Did you still host the games during the pandemic?

When the pandemic hit and we all went into quarantine, we’d been playing live. That weekend, we postponed and actually punted while I went and figured out how to work this computer program where you can create your own dungeon maps and enter your players into it. Once we figured out the tech of it, we started playing online. They talked me into running two games a week. And then we realized [COVID] isn’t going away anytime soon. I had to pull it back to one night a week. It takes a lot to prep. It’s like preparing as a director to run a TV show every Friday night — live with your friends starring in it. For me, I started getting busy.

How has embracing “Dungeons & Dragons” changed your career trajectory?

This is about fantasy more than anything. When I was growing up, it was niche. Comic book stores weren’t packed. It was a small audience of weirdos. And now the tables have turned. Because of these Marvel movies, because of things like “Games of Thrones,” the mainstream has been indoctrinated into fantasy culture.

I think publicly letting people know that I’m into that stuff, it’s probably turned off a lot of women and men who follow me on Instagram because they wanted shirtless photos. I think maybe those people have left my Instagram feed. It’s let the people who matter know I do understand these properties. I am one of these people who is a writer, a content creator and I get them.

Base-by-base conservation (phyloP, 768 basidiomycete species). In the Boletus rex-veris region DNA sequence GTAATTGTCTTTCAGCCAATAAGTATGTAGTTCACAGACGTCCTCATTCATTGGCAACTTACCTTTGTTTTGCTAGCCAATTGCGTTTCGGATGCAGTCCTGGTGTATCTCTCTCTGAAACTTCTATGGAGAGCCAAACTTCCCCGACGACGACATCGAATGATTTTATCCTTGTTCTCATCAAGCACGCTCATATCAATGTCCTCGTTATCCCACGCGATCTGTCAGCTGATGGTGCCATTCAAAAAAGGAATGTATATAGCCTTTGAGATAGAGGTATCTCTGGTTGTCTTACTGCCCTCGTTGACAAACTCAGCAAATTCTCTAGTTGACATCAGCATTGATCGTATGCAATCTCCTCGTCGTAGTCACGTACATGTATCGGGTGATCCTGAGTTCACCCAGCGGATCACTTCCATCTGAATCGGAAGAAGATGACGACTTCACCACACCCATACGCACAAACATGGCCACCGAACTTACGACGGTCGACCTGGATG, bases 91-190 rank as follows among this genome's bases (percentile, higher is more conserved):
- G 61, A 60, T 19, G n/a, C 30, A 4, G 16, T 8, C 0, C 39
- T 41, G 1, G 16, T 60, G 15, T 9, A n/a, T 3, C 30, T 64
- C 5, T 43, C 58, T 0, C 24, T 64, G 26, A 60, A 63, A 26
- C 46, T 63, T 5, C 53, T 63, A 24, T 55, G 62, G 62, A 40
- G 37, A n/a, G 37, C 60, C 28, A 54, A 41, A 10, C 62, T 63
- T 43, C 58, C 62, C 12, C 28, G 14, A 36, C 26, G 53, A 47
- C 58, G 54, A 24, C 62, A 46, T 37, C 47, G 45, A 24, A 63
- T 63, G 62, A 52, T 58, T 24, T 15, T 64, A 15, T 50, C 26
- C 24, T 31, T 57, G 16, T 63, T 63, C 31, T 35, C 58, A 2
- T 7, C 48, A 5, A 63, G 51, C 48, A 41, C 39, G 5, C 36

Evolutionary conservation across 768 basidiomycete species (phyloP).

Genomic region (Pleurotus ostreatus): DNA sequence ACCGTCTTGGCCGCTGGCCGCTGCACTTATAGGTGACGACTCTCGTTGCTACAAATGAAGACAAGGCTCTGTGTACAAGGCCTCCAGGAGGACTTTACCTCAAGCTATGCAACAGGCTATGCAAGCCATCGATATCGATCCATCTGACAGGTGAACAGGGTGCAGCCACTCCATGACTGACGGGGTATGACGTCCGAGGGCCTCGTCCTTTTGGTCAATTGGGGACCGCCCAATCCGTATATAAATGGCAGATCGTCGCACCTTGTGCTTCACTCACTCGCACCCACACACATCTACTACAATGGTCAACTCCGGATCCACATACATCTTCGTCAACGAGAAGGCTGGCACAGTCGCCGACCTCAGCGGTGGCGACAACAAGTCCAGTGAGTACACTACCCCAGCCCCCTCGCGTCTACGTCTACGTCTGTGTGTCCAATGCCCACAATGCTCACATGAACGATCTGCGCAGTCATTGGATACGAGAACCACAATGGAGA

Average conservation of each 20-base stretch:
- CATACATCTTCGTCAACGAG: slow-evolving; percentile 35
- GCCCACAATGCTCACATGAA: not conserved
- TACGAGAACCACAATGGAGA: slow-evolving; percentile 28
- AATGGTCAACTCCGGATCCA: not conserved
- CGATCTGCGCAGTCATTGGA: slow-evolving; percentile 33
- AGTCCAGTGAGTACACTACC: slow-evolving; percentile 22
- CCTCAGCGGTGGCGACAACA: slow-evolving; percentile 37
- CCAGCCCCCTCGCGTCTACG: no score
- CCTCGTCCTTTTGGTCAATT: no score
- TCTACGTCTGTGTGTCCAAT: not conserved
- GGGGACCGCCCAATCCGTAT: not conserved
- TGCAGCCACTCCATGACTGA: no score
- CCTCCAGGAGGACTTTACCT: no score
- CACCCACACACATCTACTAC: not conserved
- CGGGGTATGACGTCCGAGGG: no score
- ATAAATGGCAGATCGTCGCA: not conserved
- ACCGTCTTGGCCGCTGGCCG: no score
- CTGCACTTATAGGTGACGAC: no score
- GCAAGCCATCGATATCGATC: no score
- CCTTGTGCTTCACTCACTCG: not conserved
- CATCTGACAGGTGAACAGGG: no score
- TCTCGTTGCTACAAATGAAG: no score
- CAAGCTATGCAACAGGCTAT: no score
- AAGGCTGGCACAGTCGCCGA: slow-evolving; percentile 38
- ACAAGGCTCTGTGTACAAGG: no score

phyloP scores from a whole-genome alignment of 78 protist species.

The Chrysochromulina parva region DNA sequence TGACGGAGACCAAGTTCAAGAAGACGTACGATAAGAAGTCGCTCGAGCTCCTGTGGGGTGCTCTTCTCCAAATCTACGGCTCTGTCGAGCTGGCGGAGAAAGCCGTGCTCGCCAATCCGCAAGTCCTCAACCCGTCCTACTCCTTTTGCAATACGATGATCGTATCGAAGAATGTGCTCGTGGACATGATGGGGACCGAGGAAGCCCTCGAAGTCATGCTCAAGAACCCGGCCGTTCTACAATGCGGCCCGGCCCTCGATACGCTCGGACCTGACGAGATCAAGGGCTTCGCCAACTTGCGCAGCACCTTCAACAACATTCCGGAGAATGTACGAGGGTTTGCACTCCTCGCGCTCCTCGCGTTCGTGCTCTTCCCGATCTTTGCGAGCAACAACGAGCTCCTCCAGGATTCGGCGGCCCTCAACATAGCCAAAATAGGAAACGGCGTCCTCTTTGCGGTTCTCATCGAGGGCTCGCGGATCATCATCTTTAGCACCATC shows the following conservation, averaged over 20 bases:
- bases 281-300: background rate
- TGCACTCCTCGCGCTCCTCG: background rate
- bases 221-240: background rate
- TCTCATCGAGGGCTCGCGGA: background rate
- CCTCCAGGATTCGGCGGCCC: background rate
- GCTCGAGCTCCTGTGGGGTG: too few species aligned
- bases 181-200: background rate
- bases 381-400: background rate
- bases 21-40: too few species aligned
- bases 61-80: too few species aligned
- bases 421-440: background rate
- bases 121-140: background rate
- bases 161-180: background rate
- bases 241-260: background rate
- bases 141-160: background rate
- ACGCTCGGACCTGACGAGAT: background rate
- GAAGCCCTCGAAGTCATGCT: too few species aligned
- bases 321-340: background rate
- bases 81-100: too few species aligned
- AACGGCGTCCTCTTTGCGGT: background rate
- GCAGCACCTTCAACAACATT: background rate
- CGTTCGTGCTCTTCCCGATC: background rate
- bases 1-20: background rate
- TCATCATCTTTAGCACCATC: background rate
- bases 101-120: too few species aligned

You were Flash Thompson in Sam Raimi’s “Spider-Man.” What do you remember from being on the set of that film?

We all knew it was the beginning of the dawn of something different. They were spending more money on that film than had ever been spent. They had the greatest producers, the greatest special effects artists. Up until that point, it was Tim Burton’s “Batman,” it was “The Crow,” it was “Blade,” it was “X-Men.” Everybody is in black leather. They all shot at night and very dark and borderline gothic. So when you see Sam Raimi’s “Spider-Man,” it’s bright! It’s light! It’s a kid in high school. And he was wearing a red and blue suit, not a black leather suit.

What do you think of the new “Spider-Man” movies?

Jon Watts is a former producing partner of mine. In Raimi’s universe, Peter Parker is the only one, he doesn’t live in a world of superheroes. What I really thought was genius about the new “Spider-Man” films, the burden on the character is different. He’s a kid living in the age of “Avengers” where there’s Iron Man and Thor and Captain America. He wasn’t the only one. I think that was a really cool take on that.

You said in an interview earlier this year that you turned down a Marvel movie, but you wouldn’t say which one. Would you like to eventually do one?

It’s not that I turned down a Marvel movie. It’s more the fact that my scheduling wouldn’t allow me to shoot that Marvel movie. This was years ago. I really hope there’s something down the road I can do.

What about a third “Magic Mike” movie? Would you do that?

I’ve already answered that question, and I said no. My character is retired. Listen, I had a blast. The most fun I ever had shooting a movie was Part 2, “Magic Mike XXL.” And probably second to that was Part 1. I’ve moved on to doing other things, but I love them all and wish them a ton of luck. And I can’t see why they wouldn’t do a Part 3.

This interview has been edited and condensed.